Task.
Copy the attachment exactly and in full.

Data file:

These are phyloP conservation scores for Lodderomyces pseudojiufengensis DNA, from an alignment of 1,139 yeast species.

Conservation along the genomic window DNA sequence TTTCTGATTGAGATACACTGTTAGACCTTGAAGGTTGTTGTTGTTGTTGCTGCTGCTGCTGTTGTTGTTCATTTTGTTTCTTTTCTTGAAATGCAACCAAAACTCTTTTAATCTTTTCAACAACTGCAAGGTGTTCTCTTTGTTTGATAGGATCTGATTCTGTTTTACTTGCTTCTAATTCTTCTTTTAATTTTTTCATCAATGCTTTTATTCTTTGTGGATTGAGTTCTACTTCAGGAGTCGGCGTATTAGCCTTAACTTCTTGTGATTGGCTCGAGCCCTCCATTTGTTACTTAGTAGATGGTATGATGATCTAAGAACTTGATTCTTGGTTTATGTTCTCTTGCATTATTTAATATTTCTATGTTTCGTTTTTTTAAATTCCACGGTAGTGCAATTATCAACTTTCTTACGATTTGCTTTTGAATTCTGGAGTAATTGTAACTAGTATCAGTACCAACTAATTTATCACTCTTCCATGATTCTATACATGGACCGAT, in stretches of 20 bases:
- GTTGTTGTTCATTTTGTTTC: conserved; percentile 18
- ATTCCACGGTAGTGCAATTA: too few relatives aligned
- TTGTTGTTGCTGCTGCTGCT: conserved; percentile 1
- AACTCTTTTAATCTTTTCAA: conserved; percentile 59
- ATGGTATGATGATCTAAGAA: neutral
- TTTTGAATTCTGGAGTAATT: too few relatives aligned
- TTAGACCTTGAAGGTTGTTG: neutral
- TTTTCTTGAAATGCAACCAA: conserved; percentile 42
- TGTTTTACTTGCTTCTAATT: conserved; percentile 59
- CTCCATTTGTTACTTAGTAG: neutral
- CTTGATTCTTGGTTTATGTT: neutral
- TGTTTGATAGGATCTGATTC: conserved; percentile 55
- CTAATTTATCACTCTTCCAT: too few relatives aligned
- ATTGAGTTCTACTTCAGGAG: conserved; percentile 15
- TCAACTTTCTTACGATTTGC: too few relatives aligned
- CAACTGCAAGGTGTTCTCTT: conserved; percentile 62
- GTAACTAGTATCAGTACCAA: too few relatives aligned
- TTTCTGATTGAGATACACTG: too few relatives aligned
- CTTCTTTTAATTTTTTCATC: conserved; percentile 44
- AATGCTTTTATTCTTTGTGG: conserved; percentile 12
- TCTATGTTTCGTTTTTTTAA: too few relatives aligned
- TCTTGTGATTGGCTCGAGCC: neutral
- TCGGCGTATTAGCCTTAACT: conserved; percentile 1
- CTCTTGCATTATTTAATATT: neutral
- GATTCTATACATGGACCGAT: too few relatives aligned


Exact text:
These are phyloP conservation scores for Lodderomyces pseudojiufengensis DNA, from an alignment of 1,139 yeast species.

Conservation along the genomic window DNA sequence TTTCTGATTGAGATACACTGTTAGACCTTGAAGGTTGTTGTTGTTGTTGCTGCTGCTGCTGTTGTTGTTCATTTTGTTTCTTTTCTTGAAATGCAACCAAAACTCTTTTAATCTTTTCAACAACTGCAAGGTGTTCTCTTTGTTTGATAGGATCTGATTCTGTTTTACTTGCTTCTAATTCTTCTTTTAATTTTTTCATCAATGCTTTTATTCTTTGTGGATTGAGTTCTACTTCAGGAGTCGGCGTATTAGCCTTAACTTCTTGTGATTGGCTCGAGCCCTCCATTTGTTACTTAGTAGATGGTATGATGATCTAAGAACTTGATTCTTGGTTTATGTTCTCTTGCATTATTTAATATTTCTATGTTTCGTTTTTTTAAATTCCACGGTAGTGCAATTATCAACTTTCTTACGATTTGCTTTTGAATTCTGGAGTAATTGTAACTAGTATCAGTACCAACTAATTTATCACTCTTCCATGATTCTATACATGGACCGAT, in stretches of 20 bases:
- GTTGTTGTTCATTTTGTTTC: conserved; percentile 18
- ATTCCACGGTAGTGCAATTA: too few relatives aligned
- TTGTTGTTGCTGCTGCTGCT: conserved; percentile 1
- AACTCTTTTAATCTTTTCAA: conserved; percentile 59
- ATGGTATGATGATCTAAGAA: neutral
- TTTTGAATTCTGGAGTAATT: too few relatives aligned
- TTAGACCTTGAAGGTTGTTG: neutral
- TTTTCTTGAAATGCAACCAA: conserved; percentile 42
- TGTTTTACTTGCTTCTAATT: conserved; percentile 59
- CTCCATTTGTTACTTAGTAG: neutral
- CTTGATTCTTGGTTTATGTT: neutral
- TGTTTGATAGGATCTGATTC: conserved; percentile 55
- CTAATTTATCACTCTTCCAT: too few relatives aligned
- ATTGAGTTCTACTTCAGGAG: conserved; percentile 15
- TCAACTTTCTTACGATTTGC: too few relatives aligned
- CAACTGCAAGGTGTTCTCTT: conserved; percentile 62
- GTAACTAGTATCAGTACCAA: too few relatives aligned
- TTTCTGATTGAGATACACTG: too few relatives aligned
- CTTCTTTTAATTTTTTCATC: conserved; percentile 44
- AATGCTTTTATTCTTTGTGG: conserved; percentile 12
- TCTATGTTTCGTTTTTTTAA: too few relatives aligned
- TCTTGTGATTGGCTCGAGCC: neutral
- TCGGCGTATTAGCCTTAACT: conserved; percentile 1
- CTCTTGCATTATTTAATATT: neutral
- GATTCTATACATGGACCGAT: too few relatives aligned